The Latest from Barolo
© by Tom Hyland

Barolo If you have only recently discovered the charms of Barolo, your timing couldn't be better. Not only are we in the midst of seven great vintages, but the wines today are just better made than a decade ago.

If you tasted Barolos from the 1970s or '80s, you had to love tannins. Barolo and tannins are a natural match, as the wine is exclusively made from Nebbiolo, one of the world's most tannic grapes. So with Barolo, you get tannin.

But that doesn't have to mean you taste tannin. That is what many of the Barolos of the past were all about. These wines were quite bitter in their youth and we were told that with time, the wines would lose their rough edge and soften into a great wine.

Well sometimes that happened and sometimes it didn't. Nebbiolo does not have a lot of color and tends to ripen late, and unfortunately not too many years in the decades of the '70s and '80s were all that concentrated. Also as Barolo must age in wood for several years, the fruit when it did ripen was covered up.

Thankfully, the Barolos of today are a different ballgame. Thanks to modern viticultural practices, such as new training methods, which ensure more sunshine and thus riper grapes, the wines are better. By law, Barolo requires several years of aging in wood, so ripe fruit is essential to a balanced wine.

It has also helped that Piemonte has enjoyed a string of favorable vintages. From 1995 all the way through to 2001, the conditions have been favorable for making great Barolo. Some years have been hotter and drier (1997 and 1999), while others have been more moderate (1996 and 1998). Different styles, but all splendid wines.

The current releases are from the 1998 vintage. I had the chance to try several dozen on a recent trip to Barolo and was quite impressed. The 1997s may have more power, but I am more taken with the grace and finesse of the 1998s. I believe these wines are truly great as they have an overall balance one finds only in the very best vintages. (I feel the same way about the 1998 Barbarescos - wait until you try the 1998 Pio Cesare Barbaresco Bricco to be released in September it is an elegant powerhouse of a wine!)

Just in case you think that finesse means early drinking, think again. The 1998 Barolos will age fine, with an average bottling drinking well for a decade and some of the best for twenty years or more. This is still Barolo after all, and despite a less powerful vintage, the 1998 Barolos are glorious proof that Barolo can still be called "the king of wines."



Marchesi di Barolo owns the most hectares on this famous hill in Barolo and routinely produces an excellent version. Ruby red color with lots of oak in the aroma along with ripe black cherry and a slightly charred wood note. Medium-full to full body with excellent concentration. This is a modern style Barolo with rich, ripe fruit and young, but balanced tannins and moderate acidity. This should hold well for 10-15 years. ($50) ****


Deep garnet, light ruby red with a beautiful aroma of orange peel, caraway seed, licorice, dried cherry, cedar and oak. Medium-full with a lovely mouthfeel and an elegant finish. Very good acidity. Drinkable now and over the next 10-12 years. ($55) ****

Rocche is a single vineyard Barolo made from old vines. Light ruby red with an aroma of cedar, cigar box, dried cherry, vanilla and caraway seed. Medium-full with excellent concentration. Supple mouthfeel and a long, elegant finish with round tannins, a distinct earthiness and persistent fruit. Although both of these Barolos receive some aging in small French barriques (they are also aged in large Slavonian oak), the oak is subtle and does not overwhelm the fruit. The Rocche is truly a wine of place and should drink well for 12-20 years. ($70) *****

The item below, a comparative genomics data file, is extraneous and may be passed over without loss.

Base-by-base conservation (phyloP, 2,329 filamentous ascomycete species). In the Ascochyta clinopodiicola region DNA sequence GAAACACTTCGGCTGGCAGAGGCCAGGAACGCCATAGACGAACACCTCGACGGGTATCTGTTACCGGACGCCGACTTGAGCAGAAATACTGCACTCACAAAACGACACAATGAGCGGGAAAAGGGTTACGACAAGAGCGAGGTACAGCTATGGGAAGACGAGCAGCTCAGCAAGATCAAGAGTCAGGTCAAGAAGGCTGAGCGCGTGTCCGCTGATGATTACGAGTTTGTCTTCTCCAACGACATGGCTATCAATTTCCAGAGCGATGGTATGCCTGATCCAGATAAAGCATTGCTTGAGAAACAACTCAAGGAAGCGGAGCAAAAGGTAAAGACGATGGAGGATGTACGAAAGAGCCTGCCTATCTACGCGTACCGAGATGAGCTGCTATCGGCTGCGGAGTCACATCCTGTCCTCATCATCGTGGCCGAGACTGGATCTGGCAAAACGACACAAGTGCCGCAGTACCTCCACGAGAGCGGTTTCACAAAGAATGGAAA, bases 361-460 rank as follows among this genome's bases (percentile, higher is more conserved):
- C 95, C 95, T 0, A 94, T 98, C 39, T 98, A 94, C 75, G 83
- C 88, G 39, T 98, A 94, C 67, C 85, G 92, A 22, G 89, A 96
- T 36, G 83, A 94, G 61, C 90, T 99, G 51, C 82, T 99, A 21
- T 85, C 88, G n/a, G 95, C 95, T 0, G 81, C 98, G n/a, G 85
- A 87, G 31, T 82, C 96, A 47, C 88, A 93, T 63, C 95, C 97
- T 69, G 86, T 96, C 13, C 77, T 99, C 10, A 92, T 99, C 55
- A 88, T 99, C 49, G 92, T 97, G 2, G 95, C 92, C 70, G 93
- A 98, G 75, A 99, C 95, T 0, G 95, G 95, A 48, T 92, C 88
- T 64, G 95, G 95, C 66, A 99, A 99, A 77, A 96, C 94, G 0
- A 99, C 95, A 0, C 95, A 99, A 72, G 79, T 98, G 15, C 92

Brick, light ruby red with an aroma of cedar, caraway seed and cherry. Medium-full with very good concentration. Lovely balance with a finish that offers sleek tannins and fine acidity. Best enjoyed in another year and should drink well for 10-12 years more. ($58) ****

Ruby red with very ripe black cherry fruit along with black licorice, fresh roses and noticeable oak in the aroma. Medium full to full body with excellent concentration. This is a modern-style Barolo with its ultra ripe fruit, but is very well made and extremely enjoyable. This will drink well for 12-15 years- possibly more. ($110) ****


This is the regular Viberti Barolo. Deep garnet-light ruby red. Aroma of dried roses, orange peel, perfume and cedar. Medium-full with excellent concentration. Elegant finish with fine acidity and gentle tannins. Delicious-very refined. Drink now or over the next 10-12 years. Excellent value. ($37) ****


Brick, deep garnet with an aroma of dried cherry, cedar and oregano. Medium-full to full body with excellent concentration. Long finish with fine acidity. This is an elegant Barolo that should drink well for 15-20 years. Give this some time to round out. ($85) ****

Brick, garnet color with a gorgeous aroma of dried cherry, thyme, oregano, tobacco and cedar chest. Medium-full to full body with excellent concentration. Long finish with excellent acidity and well-integrated tannins. This is a Barolo of great harmony and subtlety. This may not be quite as long-lived as the "Rocche" bottling, but it has a refined quality to it that earns it the highest rating. Drinkable now, it will be at its best in 12-15 years. ($77) *****



June 6, 2002

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